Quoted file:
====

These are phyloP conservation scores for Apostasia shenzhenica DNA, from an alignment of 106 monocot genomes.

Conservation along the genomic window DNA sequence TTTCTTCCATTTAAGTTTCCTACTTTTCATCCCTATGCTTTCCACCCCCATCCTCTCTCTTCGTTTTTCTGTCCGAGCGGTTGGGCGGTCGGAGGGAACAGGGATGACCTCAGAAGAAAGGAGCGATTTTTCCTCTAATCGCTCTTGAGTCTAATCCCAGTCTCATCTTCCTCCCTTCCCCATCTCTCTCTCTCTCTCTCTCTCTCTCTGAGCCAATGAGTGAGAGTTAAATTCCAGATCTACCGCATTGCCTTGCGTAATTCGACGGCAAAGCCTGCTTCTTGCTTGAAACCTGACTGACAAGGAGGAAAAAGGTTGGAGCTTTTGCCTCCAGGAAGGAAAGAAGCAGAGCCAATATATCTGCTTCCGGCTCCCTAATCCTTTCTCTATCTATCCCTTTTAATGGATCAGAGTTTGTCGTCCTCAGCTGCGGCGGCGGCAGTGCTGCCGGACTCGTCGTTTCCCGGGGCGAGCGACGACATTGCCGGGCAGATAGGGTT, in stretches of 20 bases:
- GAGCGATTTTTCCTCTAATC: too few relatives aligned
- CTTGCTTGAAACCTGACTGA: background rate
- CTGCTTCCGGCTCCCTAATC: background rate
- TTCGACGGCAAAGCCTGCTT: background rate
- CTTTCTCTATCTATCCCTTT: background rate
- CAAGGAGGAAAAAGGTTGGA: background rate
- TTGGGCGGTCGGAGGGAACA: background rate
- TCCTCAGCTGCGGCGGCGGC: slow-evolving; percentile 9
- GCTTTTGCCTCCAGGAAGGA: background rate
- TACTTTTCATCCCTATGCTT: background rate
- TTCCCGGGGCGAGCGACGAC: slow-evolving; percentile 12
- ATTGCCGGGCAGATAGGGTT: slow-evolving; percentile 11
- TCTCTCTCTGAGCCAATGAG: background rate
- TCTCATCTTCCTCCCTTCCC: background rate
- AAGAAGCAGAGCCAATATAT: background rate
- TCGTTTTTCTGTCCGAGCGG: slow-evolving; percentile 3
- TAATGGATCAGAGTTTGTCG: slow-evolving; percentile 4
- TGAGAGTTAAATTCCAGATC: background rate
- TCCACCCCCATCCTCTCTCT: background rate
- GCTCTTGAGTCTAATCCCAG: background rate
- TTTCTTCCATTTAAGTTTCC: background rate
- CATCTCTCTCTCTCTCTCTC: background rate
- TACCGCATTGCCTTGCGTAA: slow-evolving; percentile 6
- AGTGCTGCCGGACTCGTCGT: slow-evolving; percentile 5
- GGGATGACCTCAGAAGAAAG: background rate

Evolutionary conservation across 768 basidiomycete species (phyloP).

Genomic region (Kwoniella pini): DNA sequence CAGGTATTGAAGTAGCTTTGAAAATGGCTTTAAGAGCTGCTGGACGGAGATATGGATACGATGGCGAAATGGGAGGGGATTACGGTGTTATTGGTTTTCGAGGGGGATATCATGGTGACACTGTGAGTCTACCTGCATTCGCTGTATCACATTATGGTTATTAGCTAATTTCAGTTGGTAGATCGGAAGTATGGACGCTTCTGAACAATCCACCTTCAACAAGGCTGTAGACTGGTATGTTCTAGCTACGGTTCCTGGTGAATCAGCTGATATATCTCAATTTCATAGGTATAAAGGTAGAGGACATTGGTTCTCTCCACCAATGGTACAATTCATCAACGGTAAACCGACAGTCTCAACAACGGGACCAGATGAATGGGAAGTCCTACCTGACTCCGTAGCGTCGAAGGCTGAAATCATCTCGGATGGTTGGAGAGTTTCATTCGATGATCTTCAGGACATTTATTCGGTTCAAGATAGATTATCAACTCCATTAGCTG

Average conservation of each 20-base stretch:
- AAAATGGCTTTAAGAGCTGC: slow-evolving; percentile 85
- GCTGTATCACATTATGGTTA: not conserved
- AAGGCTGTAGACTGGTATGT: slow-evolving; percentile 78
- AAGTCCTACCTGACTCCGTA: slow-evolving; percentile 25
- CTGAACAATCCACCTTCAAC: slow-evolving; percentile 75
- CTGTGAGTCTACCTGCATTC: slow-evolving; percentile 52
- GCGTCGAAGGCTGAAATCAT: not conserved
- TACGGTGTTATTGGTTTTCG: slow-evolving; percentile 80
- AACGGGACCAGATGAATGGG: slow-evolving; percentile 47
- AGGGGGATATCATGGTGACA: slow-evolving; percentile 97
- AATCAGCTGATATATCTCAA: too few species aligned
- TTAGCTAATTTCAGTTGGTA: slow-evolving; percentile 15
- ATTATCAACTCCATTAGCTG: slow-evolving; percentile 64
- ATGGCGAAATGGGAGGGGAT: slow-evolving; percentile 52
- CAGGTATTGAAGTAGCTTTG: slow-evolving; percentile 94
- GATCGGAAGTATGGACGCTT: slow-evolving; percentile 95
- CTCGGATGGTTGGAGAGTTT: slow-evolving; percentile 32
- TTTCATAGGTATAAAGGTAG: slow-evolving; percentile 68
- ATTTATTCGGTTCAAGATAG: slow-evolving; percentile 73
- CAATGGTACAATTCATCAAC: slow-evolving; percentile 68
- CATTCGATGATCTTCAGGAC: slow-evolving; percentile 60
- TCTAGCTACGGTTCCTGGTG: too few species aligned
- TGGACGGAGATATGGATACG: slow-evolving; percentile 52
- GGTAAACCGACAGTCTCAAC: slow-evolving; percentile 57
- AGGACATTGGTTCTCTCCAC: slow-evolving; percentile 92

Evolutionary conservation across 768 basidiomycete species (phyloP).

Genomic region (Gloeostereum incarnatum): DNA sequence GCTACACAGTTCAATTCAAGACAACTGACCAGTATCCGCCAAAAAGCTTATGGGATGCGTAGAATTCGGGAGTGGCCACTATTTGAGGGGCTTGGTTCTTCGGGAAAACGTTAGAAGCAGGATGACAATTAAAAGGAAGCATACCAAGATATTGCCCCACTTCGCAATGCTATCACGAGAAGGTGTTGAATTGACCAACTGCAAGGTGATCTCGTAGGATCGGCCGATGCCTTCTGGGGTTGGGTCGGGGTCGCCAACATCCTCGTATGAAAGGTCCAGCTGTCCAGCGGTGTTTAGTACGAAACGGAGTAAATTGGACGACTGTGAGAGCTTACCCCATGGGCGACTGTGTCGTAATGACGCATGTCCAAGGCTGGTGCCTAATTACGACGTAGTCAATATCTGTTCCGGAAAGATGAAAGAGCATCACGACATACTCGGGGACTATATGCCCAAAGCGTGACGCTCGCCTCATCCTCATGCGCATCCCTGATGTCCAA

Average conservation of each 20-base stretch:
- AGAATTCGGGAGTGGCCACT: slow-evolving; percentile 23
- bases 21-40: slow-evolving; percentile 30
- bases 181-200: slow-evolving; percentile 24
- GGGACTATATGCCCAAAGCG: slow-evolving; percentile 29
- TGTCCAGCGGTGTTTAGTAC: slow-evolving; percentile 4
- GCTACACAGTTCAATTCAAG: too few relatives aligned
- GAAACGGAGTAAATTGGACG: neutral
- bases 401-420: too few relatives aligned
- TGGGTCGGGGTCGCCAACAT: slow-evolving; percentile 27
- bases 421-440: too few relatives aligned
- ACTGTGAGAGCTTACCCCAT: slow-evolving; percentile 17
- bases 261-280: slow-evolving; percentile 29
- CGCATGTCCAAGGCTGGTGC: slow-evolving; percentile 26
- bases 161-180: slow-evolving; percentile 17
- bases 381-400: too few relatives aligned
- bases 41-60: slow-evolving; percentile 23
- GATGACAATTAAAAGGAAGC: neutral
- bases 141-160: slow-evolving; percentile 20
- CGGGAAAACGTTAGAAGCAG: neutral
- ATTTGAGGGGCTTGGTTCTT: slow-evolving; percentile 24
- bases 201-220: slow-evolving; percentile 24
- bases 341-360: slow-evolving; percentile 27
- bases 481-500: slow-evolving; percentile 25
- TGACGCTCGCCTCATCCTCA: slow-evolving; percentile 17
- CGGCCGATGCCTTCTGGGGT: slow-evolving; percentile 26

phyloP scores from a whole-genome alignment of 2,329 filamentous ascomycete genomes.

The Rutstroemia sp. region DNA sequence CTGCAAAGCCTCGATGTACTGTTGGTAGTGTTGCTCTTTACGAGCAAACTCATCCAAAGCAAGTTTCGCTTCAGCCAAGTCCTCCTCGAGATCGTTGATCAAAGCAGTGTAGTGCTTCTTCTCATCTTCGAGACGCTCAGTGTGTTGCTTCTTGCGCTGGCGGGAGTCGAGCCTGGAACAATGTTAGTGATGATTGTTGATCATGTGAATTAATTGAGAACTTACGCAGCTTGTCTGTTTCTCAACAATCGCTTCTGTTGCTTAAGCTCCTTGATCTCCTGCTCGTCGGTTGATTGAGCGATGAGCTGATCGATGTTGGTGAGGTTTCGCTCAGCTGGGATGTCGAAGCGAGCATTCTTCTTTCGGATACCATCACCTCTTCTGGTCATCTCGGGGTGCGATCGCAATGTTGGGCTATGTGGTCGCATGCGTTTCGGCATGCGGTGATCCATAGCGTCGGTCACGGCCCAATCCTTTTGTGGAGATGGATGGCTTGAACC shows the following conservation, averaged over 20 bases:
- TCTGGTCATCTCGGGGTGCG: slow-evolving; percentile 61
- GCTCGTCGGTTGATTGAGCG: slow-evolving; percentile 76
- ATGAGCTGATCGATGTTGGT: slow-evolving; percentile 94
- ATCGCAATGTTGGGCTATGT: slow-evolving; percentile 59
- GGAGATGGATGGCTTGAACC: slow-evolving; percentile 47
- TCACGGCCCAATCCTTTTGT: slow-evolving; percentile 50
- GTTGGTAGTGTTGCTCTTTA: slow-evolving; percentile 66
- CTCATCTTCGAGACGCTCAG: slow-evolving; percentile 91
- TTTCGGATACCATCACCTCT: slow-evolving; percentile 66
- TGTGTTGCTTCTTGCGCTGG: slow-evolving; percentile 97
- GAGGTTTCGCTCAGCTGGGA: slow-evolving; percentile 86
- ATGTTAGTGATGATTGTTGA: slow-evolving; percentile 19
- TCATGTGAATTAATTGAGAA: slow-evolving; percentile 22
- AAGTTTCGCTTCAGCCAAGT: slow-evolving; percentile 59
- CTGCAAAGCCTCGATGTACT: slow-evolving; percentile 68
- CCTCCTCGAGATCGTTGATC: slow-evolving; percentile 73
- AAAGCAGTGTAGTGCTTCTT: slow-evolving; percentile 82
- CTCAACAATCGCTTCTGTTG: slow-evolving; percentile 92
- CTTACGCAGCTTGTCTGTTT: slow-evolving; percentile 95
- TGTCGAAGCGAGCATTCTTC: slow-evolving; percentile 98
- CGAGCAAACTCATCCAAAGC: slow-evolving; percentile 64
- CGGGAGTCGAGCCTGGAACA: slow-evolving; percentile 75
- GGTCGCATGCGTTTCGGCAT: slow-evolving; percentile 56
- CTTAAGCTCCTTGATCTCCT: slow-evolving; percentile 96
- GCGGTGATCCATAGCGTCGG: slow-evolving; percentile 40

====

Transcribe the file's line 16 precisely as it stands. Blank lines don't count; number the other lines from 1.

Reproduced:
- TCTCATCTTCCTCCCTTCCC: background rate